Series: Time Passages Yearbook

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Works (12)

Time Passages, 1939 Yearbook by Robert Burtt1939
Time Passages, 1940 Yearbook by Robert Burtt1940
Time Passages 1948 Yearbook (Time Passages) by Time Passages Annual 19481948
Time Passages 1957 Yearbook (Time Passages) by Champlain Graphics1957
Time Passages 1962 Yearbook (Time Passages) by Stewart House1962
Time Passages 1964 Yearbook (Time Passages) by Stewart House1964
Time Passages 1969 Yearbook by Champlain Graphics1969
Time Passages 1972 Yearbook (Time Passages) by Champlain Graphics1972
1973 (Time Passages) by Champlain Graphics1973
Time Passages 1976 Yearbook by Champlain Graphics1976
Time Passages 1980 Yearbook (Time Passages) by Champlain Graphics1980
Time Passages 1985 Yearbook (Time Passages) by Champlain Graphics1985

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Series description


How do series work?

To create a series or add a work to it, go to a "work" page. The "Common Knowledge" section now includes a "Series" field. Enter the name of the series to add the book to it.

Works can belong to more than one series. In some cases, as with Chronicles of Narnia, disagreements about order necessitate the creation of more than one series.

Tip: If the series has an order, add a number or other descriptor in parenthesis after the series title (eg., "Chronicles of Prydain (book 1)"). By default, it sorts by the number, or alphabetically if there is no number. If you want to force a particular order, use the | character to divide the number and the descriptor. So, "(0|prequel)" sorts by 0 under the label "prequel."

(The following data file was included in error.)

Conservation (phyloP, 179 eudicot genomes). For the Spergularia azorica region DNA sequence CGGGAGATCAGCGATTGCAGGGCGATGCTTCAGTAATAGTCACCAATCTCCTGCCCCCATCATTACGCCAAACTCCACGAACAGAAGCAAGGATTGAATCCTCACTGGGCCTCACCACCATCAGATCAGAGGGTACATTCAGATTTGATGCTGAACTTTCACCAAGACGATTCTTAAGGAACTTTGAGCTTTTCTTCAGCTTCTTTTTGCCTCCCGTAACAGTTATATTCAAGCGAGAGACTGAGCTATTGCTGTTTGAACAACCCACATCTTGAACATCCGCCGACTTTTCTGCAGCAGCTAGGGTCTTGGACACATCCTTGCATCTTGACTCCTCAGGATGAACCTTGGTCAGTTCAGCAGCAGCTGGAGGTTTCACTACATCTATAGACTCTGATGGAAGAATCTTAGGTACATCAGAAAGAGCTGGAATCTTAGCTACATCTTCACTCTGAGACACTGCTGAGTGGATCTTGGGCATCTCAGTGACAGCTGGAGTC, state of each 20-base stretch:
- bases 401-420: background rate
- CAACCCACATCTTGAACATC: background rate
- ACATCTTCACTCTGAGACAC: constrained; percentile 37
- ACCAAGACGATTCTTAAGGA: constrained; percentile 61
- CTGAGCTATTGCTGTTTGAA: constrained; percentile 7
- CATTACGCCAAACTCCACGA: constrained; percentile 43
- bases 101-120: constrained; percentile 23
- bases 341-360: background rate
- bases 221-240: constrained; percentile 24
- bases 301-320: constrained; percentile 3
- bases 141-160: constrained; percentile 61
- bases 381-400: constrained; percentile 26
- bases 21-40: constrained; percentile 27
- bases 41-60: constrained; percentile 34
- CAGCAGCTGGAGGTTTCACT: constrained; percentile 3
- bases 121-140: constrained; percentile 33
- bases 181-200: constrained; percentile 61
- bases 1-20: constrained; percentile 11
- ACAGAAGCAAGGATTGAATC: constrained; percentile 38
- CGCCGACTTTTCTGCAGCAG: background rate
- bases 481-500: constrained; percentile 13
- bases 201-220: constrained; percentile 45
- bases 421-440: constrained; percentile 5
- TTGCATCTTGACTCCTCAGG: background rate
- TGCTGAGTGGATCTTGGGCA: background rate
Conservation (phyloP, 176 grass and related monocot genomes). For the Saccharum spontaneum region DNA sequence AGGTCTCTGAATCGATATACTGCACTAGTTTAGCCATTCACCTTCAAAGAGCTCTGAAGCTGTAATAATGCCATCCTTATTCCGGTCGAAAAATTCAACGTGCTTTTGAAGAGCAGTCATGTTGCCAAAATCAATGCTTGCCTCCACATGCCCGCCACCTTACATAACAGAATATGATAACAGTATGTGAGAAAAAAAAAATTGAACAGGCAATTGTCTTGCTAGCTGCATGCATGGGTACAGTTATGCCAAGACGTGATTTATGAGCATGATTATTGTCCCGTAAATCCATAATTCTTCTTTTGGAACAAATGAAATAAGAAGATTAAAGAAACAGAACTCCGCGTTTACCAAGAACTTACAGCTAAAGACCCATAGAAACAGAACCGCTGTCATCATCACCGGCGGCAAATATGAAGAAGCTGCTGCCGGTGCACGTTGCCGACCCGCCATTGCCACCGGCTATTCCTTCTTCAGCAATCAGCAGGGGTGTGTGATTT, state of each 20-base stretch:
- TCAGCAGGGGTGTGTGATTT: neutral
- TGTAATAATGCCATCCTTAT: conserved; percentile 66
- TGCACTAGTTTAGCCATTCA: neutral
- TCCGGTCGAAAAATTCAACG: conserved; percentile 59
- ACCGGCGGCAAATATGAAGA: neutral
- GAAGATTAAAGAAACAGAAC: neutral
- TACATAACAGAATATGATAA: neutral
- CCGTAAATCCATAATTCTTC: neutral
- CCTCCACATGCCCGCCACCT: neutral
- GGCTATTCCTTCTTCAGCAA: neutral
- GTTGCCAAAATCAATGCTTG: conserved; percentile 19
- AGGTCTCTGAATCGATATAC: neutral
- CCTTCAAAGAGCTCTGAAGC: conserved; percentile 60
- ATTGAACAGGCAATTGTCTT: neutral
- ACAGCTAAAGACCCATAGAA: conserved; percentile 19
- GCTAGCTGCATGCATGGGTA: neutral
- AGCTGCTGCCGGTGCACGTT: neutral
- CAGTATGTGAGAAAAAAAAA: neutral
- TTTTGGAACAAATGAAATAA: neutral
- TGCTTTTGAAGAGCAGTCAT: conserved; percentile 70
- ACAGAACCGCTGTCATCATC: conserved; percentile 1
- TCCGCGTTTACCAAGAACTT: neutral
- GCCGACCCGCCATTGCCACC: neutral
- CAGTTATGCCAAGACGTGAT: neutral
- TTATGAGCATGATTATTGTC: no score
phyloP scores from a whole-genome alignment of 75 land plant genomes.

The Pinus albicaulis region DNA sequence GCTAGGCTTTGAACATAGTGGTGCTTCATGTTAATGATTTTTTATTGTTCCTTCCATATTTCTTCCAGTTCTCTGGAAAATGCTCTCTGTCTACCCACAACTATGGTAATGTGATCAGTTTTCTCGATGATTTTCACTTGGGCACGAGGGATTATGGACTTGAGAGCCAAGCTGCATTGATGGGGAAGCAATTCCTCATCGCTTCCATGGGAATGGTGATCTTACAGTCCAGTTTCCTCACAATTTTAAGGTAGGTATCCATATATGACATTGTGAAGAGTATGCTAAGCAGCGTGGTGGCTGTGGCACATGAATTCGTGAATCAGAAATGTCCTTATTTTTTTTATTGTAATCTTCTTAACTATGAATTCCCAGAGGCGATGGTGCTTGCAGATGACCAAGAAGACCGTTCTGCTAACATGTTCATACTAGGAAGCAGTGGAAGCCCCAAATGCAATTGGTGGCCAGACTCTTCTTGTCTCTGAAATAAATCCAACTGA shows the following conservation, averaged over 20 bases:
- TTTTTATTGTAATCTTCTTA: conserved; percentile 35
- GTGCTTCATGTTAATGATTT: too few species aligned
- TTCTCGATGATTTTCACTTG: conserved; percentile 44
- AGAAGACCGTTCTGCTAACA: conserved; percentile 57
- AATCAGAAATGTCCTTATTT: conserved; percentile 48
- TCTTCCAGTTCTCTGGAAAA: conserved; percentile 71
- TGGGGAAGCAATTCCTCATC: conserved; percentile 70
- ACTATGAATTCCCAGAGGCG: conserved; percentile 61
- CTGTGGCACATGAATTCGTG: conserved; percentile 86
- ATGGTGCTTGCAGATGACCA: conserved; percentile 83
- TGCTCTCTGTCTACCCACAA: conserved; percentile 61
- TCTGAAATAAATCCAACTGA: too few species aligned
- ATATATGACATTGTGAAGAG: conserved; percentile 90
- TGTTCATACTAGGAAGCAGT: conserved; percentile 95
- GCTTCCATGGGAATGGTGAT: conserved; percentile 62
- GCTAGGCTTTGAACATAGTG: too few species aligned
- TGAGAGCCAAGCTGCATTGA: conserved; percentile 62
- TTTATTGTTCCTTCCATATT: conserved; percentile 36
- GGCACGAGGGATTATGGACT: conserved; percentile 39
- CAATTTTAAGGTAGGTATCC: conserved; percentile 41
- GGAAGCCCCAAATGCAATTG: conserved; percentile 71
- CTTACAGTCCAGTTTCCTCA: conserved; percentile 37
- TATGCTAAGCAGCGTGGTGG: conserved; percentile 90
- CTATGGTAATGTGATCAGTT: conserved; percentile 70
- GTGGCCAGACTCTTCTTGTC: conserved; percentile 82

What isn't a series?

Series was designed to cover groups of books generally understood as such (see Wikipedia: Book series). Like many concepts in the book world, "series" is a somewhat fluid and contested notion. A good rule of thumb is that series have a conventional name and are intentional creations, on the part of the author or publisher. For now, avoid forcing the issue with mere "lists" of works possessing an arbitrary shared characteristic, such as relating to a particular place. Avoid series that cross authors, unless the authors were or became aware of the series identification (eg., avoid lumping Jane Austen with her continuators).

Also avoid publisher series, unless the publisher has a true monopoly over the "works" in question. So, the Dummies guides are a series of works. But the Loeb Classical Library is a series of editions, not of works.


Avron (12)
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